5. What other organizations use this product? Check references by networking with other organizations using the systems you are considering. They will have insight into how the ATS functions on a daily basis, along with suggestions for implementation and pitfalls to avoid.

Conclusion

There are many Applicant Tracking Systems on the market. Selecting the best product requires knowledge of internal processes, stakeholders and a thorough analysis of features and vendor support. As with any technology it will never completely replace the people in place that support the system but, when implemented correctly, an ATS can provide a better experience for applicants and wider pool of talent for the organization to consider.

 

About the Author

Lori Stewart

Lori Stewart is the Manager of Organizational Development and Learning at Queen’s Human Resources, where she supports university departments with organization design, organizational assessments, process reviews, and facilitation services. Lori teaches in the Queen’s School of Policy Studies, Master of Industrial Relations Program and consults as a Team Performance Coach with MBA programs at the Queen’s School of Business. Lori holds a Master of Industrial Relations from Queen’s University and a Bachelor of Business Administration from Acadia University.

Change Management 101: What Every Change Manager and Change Leader Needs to Know BEFORE Jumping into Implementation

Are you the leader of a change effort and stuck in the weeds? Have you read the latest Change Management book, but no one seems to be following you? Are you frustrated that your team or your organization seem to have forgotten that you shared your vision with them already?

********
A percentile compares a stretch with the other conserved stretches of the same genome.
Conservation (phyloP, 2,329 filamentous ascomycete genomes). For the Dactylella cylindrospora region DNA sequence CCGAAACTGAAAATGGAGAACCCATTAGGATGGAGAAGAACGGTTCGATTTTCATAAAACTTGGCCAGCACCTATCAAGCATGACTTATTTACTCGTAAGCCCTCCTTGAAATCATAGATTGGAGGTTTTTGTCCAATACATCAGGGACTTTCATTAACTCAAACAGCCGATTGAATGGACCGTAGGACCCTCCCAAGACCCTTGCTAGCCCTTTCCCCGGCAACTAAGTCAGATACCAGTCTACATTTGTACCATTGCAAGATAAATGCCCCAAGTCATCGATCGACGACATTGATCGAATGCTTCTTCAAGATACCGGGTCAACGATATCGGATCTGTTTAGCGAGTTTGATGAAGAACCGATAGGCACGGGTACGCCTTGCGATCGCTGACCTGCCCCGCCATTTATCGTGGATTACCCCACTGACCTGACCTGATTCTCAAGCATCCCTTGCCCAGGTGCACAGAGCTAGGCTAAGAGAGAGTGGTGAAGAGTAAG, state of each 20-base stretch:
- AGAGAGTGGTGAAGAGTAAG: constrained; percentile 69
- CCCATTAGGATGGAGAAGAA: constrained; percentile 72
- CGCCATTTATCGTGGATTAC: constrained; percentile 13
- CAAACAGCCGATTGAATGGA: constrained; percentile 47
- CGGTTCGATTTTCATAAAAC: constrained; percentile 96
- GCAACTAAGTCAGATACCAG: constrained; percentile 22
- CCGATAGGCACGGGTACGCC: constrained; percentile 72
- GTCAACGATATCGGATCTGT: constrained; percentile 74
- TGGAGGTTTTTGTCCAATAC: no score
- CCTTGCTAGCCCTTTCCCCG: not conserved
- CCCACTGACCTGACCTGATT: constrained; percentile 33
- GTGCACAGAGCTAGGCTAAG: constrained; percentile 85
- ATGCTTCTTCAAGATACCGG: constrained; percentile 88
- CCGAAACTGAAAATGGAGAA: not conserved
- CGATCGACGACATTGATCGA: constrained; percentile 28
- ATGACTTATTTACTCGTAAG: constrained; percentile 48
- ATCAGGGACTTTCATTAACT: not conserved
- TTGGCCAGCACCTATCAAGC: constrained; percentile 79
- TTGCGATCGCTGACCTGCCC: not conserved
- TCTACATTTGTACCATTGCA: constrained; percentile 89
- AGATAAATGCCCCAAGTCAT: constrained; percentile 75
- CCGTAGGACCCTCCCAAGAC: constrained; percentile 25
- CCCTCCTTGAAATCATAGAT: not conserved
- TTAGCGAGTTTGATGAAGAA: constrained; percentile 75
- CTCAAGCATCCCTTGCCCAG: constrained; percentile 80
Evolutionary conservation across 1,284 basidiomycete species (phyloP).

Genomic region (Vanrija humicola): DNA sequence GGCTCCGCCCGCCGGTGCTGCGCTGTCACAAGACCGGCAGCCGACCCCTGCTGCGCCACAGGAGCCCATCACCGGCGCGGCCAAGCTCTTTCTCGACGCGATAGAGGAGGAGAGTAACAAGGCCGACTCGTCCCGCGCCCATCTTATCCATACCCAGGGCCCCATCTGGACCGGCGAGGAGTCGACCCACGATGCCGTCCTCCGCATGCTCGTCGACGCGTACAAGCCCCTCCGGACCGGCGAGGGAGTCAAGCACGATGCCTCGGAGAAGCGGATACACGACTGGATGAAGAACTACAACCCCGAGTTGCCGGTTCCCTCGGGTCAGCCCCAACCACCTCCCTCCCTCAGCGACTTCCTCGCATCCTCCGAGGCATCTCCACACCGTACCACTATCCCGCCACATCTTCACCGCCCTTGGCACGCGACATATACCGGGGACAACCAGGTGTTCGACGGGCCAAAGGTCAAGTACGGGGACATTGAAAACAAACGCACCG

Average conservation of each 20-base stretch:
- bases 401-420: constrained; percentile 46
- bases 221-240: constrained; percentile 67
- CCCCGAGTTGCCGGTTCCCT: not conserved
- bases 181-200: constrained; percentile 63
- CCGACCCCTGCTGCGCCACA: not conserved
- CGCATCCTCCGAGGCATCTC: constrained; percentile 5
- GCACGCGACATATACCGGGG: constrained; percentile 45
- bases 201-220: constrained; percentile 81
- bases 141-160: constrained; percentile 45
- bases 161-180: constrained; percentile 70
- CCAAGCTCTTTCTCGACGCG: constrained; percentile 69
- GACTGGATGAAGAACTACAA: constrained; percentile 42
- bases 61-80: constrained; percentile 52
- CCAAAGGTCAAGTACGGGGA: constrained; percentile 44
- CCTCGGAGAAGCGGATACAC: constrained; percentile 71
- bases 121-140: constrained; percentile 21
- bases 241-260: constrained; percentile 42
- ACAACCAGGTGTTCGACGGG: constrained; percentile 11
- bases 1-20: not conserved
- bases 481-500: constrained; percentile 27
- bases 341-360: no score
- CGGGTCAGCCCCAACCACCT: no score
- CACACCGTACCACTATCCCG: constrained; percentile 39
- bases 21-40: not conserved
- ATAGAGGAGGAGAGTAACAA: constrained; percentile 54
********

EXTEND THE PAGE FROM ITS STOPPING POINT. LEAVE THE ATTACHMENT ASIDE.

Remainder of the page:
It could be that you have a sense of your vision but you haven’t defined it in detail. It could be that your vision doesn’t captivate your team. It could be that you are focusing your efforts on creating the perfect plan. It could be that you are all about implementing but haven’t focused on preparing for or planning the change.  This article highlights the important difference between managing change and leading change. I then go on to share the first three keys to successful change.

Leading Change versus Managing Change

Leaders don’t force people to follow them; they invite people on a journey. (Charles S. Lauer)

In today’s world of on-going change coupled with a scary rate of failure, it is super important to realize, or remember, that there is a massive difference between leading change and managing change.

It is so easy to mix up these two very important roles. For your organization to be successful in your change efforts, you cannot afford to mix up these roles or their responsibilities.

Management is doing things right; leadership is doing the right things. (Peter Drucker)

The Change Leader is the Captain of the ship, the one who determines WHERE the organization needs to go, and provides the ongoing drive and resources necessary to reach the goal.

The Change Manager is the First Mate, responsible for the crew, overseeing the details of the change voyage and managing the resources; figuring out HOW to get there.

Clear Vision

Without a vision, change can dissolve into a list of confusing, incompatible, time-consuming projects that either go in the wrong direction or nowhere at all. (John Kotter, 1996)